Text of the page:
In North Carolina, homeschoolers are required to test their students once each year. Here is some general information about testing in NC. Please contact us if you have other questions and we'd be happy to help out.
Any test given between July 1 and June 30 fulfills NC testing requirements for that academic year. It is NOT necessary to finish the curriculum before you test; the test scores take mid-year dates into consideration:
More important than when you test is to test at a consistent time year to year so you can monitor changes over time.
- Test in the late summer when deciding which levels to use for the year.
- Test in the fall or early winter when the schedule is less hectic and to do a mid-year check or
- Test in the spring or late summer to evaluate the year’s achievements.
There are several tests that meet the NCDNPE's regulations. As long as the test is a "nationally standardized achievement test" it meets the legal requirements. A few of the tests that meet those requirements are:
- Woodcock Johnson Achievement Test
- Iowa Test of Basic Skills (ITBS)
- California Achievement Test (CAT-5)
Other tests also meet the definitions. Note that the End-of-Grade tests (EOGs) given in public schools are not nationally standardized and therefore do not count.
The Woodcock-Johnson® III Normative Update (WJ III® NU) is an individualized, academic achievement test approved by the NC Division of Non-Public Education to meet the annual testing requirements for homeschool students.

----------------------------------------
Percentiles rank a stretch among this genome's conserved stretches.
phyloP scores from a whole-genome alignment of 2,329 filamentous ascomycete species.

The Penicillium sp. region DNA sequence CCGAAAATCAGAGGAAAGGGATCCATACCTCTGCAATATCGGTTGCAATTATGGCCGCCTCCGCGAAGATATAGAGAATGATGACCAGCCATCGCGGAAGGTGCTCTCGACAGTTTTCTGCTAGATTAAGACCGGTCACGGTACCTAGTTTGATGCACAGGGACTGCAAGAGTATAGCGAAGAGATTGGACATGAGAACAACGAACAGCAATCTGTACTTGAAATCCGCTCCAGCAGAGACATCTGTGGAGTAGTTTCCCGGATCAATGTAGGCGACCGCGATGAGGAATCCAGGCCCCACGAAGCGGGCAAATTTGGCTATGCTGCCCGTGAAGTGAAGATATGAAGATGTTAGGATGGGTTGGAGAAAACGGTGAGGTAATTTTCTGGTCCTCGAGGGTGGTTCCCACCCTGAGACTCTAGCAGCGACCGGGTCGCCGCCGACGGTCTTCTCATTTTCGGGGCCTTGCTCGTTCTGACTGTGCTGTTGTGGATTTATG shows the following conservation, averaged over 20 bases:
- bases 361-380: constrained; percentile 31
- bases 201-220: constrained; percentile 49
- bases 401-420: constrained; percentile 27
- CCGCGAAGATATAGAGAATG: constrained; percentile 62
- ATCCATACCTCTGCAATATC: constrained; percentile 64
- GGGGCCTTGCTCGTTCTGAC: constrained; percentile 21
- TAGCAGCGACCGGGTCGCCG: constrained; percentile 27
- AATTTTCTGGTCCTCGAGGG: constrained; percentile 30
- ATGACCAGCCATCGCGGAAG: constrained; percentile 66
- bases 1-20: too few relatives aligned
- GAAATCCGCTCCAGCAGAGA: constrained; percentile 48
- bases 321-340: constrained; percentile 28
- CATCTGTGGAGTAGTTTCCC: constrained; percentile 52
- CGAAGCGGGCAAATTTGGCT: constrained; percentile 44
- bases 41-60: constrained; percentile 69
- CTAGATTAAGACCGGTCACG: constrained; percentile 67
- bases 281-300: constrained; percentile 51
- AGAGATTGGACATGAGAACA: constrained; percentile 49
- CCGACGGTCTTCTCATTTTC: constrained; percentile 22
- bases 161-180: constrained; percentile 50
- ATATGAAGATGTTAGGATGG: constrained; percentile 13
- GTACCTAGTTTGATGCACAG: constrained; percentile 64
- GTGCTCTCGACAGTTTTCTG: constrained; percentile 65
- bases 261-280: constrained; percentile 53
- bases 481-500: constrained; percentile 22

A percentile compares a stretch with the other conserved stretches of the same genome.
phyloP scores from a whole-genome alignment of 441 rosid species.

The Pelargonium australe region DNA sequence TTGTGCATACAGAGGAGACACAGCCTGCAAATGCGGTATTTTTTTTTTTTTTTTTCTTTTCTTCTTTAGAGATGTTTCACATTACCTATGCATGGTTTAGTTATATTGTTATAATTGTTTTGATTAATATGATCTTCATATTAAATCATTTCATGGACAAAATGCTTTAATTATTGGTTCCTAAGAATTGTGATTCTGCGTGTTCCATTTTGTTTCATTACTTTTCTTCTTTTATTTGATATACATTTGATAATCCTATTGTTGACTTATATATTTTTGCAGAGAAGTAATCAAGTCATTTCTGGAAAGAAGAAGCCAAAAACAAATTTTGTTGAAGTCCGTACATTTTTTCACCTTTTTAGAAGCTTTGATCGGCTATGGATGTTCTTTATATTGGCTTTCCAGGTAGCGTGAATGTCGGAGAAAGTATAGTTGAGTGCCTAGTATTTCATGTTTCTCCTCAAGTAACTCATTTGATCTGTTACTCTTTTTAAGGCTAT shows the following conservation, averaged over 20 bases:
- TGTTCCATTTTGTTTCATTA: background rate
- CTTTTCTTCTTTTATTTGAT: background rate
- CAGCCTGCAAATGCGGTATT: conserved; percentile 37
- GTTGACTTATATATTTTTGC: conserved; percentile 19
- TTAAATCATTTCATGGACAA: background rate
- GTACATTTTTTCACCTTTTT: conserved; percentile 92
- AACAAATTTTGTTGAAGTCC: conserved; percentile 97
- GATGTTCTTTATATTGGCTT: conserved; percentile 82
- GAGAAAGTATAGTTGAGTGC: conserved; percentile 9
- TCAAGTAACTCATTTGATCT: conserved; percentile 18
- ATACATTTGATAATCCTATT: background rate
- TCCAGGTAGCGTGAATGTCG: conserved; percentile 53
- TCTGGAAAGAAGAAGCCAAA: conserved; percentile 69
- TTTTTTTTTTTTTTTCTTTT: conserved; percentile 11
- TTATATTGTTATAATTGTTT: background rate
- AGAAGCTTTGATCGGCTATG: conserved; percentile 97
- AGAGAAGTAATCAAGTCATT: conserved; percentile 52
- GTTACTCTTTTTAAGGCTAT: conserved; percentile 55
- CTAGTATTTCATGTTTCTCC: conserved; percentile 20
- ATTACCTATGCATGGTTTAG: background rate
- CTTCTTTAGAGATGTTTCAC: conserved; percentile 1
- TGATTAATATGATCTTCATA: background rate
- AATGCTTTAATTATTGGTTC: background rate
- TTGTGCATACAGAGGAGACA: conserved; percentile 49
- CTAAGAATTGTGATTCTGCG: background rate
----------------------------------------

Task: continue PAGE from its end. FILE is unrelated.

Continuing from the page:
- Is administered by an experienced testing consultant.
- Takes less than 2 hours.
- Involves both oral and written components (no bubble sheets).
Using these two measures, the parent can select curriculum level as well as determine which areas are accelerated or delayed.
- Are available immediately in written form and with a verbal explanation of the scores by the test administrator.
- Provide grade equivalency (GE) scores reflecting the actual level of difficulty the student can perform.
- Provide a Relative Mastery Index that predicts the student’s success with grade level material.
By comparison, multiple choice, grade-specific tests (like the CAT-5 and IOWA) are composed of items within a limited range of difficulty. The GE score reflects accuracy on specific grade material rather than overall achievement level.
This test is ideal for these situations:
- The child’s other test scores are extremely high or low for grade level or they do not reflect true performance.
- The child is very young, his/her attention wanders or s/he has trouble with timed tests.
- The child is reading very well or very poorly for his/her age/grade.
- The parents feel the need for outside input regarding their child’s achievement level and/or curriculum choices.
- The parents prefer to get test scores immediately and have them explained thoroughly